Ferrari team principal Mattia Binotto believes Formula 1 must avoid future engine freezes despite the agreement to freeze development on the current power units from 2022.
Binotto wants to see a sport that encourages innovation and has made it clear that the technical aspect of F1 is vital and should not be forgotten.
"The DNA of Formula 1 always has to be competition, challenges and technical challenges," Binotto told RacingNews365.com.
"I think there should be the freedom competing in different areas. I think that has to remain important.
"That's why for example, I'm fully against freezing the engines in the future, thinking of 2025. The engines should not be frozen. I think there should be still areas of competition.
"Within the areas of competitions we should ask, 'can we find a system of helping the convergence in the long term?' Why not? But we still need open competition, where you may differentiate your project compared to the other competitors."
Binotto was asked by RacingNews365.com why he agreed to the engine freeze which will be introduced at the start of next season, which will last until 2025 when Formula 1 are set to bring a lower-cost, more sustainable power unit.
"I think that the reason of the freeze for 2022, I agreed to it, because I believe that by then we may have a good convergence on the performance on the power unit between manufacturers," Binotto explained.
"We can see it's already happening and I think that in a year's time we may have a good convergence.
"Convergence means that there will be a delta between power units, which is sufficiently negligible to lift the competition on the chassis.
"If we are converging, then I think we should simply make sure that everybody's spending their own money for what will be 2025.
"So it's a matter of avoiding excessive spending in a period where we need really to think of a brand-new power unit."
A new engine formula will come into force in 2025, a year earlier than originally planned in a bid to save costs. The desire is to have a powerful and emotive power unit which will still be a turbo-hybrid.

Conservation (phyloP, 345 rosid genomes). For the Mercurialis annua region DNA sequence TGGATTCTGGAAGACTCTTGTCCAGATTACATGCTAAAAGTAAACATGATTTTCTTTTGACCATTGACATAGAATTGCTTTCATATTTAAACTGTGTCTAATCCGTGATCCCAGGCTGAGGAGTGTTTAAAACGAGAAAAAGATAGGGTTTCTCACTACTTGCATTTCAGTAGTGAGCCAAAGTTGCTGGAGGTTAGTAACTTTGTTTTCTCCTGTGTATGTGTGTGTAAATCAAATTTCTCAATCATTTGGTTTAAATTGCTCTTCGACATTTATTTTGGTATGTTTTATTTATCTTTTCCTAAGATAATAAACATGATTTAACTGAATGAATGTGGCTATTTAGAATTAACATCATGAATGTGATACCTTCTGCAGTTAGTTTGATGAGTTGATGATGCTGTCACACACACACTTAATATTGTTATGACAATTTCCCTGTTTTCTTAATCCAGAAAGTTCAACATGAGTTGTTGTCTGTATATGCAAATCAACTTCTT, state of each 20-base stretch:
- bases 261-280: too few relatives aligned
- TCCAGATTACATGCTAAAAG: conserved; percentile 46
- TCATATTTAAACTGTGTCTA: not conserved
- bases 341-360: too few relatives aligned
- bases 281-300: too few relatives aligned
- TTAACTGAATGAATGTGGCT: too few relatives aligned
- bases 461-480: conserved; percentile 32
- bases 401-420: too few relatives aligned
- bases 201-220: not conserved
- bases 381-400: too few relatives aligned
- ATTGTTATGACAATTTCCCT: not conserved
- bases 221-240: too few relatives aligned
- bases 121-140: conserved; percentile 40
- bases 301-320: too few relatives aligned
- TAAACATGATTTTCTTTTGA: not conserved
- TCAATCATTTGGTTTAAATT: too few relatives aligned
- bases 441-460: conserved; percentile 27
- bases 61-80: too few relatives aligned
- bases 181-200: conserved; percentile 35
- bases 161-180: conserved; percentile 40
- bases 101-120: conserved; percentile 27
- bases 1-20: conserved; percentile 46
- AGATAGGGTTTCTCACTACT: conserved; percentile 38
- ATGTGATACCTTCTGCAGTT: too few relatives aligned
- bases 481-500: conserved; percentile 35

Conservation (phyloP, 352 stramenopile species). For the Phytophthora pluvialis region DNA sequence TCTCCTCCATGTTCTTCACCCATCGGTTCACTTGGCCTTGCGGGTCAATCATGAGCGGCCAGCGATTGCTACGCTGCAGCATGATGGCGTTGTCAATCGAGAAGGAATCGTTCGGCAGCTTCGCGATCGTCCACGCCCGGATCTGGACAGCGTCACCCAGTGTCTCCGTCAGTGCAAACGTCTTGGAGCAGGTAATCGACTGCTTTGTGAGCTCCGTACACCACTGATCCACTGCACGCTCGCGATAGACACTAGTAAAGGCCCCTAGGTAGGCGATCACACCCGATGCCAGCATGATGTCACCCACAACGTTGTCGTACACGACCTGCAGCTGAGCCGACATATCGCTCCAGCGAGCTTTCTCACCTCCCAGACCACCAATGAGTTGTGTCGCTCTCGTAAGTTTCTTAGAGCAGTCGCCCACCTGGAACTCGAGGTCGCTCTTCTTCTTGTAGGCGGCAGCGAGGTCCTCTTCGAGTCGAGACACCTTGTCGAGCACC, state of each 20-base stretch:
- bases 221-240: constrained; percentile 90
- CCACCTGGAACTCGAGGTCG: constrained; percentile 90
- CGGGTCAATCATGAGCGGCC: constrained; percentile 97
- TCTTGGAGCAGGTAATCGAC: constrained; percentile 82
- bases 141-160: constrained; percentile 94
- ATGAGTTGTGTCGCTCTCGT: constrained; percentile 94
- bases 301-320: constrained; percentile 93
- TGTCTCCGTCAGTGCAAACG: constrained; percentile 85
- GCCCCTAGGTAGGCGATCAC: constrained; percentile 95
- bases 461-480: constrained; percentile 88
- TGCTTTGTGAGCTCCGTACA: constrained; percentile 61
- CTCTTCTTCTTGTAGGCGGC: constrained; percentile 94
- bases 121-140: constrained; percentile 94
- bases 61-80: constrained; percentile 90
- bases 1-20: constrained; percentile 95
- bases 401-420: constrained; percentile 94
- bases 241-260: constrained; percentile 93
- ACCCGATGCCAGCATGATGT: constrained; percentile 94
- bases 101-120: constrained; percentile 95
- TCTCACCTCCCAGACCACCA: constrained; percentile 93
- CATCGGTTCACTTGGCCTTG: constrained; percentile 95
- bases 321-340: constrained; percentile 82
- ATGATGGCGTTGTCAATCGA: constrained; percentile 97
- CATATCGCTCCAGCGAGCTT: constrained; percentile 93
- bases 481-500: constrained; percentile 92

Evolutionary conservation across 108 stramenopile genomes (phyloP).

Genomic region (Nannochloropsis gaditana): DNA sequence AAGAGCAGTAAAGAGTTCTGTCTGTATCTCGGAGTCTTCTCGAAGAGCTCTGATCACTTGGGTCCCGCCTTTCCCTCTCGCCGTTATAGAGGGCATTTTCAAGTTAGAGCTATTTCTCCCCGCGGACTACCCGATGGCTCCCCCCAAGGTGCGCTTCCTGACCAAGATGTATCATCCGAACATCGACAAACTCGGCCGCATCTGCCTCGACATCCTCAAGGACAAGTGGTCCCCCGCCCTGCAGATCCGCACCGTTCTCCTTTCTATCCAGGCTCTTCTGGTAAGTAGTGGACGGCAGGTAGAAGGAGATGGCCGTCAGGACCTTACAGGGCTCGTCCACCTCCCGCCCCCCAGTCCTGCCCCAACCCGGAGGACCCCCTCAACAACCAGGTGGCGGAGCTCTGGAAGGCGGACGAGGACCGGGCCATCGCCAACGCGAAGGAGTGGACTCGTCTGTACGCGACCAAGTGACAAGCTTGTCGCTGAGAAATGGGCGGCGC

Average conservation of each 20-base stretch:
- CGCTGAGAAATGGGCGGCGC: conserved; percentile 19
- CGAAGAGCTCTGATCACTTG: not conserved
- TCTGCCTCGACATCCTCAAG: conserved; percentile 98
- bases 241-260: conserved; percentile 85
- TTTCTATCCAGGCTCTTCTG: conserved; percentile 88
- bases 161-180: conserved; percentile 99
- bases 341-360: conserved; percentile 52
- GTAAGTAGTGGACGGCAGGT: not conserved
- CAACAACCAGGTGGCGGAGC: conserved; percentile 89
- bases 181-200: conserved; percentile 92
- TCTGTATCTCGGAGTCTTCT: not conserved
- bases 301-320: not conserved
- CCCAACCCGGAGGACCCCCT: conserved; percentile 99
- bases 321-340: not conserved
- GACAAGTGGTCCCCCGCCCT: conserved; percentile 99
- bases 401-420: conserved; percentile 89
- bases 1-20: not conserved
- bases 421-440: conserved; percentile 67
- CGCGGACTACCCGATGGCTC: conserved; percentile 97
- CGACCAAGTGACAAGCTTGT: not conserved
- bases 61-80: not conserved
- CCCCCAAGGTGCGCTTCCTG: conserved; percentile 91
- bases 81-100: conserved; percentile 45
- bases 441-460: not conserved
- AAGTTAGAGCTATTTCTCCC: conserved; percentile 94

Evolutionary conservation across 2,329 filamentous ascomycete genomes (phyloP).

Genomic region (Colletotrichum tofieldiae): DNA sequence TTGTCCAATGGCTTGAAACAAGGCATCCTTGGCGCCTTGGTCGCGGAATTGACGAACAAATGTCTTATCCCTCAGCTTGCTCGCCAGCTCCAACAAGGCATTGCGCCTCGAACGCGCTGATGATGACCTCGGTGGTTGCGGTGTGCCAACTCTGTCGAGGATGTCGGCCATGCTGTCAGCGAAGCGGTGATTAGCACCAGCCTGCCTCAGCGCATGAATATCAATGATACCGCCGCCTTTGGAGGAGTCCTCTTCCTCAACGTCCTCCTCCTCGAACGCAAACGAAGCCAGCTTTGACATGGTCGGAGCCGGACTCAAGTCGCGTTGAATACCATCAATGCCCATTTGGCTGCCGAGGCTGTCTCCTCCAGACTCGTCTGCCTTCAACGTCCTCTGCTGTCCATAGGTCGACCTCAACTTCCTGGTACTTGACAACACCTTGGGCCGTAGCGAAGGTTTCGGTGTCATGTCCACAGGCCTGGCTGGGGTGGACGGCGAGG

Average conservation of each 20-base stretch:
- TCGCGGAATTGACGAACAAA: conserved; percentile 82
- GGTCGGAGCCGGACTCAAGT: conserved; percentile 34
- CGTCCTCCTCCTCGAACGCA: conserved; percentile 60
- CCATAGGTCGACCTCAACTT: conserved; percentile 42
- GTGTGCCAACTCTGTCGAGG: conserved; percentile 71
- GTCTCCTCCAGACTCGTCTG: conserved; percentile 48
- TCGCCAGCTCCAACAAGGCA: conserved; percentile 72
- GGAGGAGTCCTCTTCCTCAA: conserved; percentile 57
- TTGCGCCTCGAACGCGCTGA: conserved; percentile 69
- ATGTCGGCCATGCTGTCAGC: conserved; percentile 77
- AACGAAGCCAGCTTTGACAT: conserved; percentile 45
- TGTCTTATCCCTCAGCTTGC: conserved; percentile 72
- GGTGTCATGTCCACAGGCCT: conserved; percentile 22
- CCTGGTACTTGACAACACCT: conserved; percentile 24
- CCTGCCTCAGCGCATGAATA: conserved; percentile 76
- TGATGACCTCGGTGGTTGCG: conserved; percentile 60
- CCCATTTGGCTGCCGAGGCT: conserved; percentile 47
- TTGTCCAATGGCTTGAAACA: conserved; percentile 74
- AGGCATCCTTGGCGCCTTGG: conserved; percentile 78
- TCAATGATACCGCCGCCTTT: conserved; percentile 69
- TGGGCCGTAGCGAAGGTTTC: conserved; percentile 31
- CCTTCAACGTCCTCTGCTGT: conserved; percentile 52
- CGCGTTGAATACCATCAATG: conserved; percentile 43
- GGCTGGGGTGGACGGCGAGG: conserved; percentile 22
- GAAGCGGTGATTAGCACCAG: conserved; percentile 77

F1's teams and the sport's bosses agreed that the following principles must be met:
1. Environmental sustainability and social and automotive relevance
2. Fully sustainable fuel
3. Creating a powerful and emotive power unit
4. Significant cost reduction
5. Attractiveness to new power unit manufacturers
Porsche have come out in favour of biofuels as the next major energy source in the car industry. Binotto thinks that renewable fuels are the key in the automotive industry which F1 should not ignore.
“I don’t know if biofuel is the right definition, I would say renewable fuels,” said Binotto.
"That’s the way we should approach it, the technical specifications of it. I see that full electric is not the only solution for the future of the automotive. I think that hybrid engines are certainly an alternative.
“But the hybrid has to be with renewable fuels, with engines which are designed for the purpose of the electrification and the hybrid.
"That is not the case today, because we’ve got engines where you’re plugging [in] electric parts. Now I think you’ve got an electric and you need to design the engines for the purpose of it.
“I think the alternative to full electric is engines designed for the purpose of being hybrid, powered by renewable fuels. F1 has to remain an important innovation platform for the automotive [industry], and I think that deciding the new regulations is key in that respect.”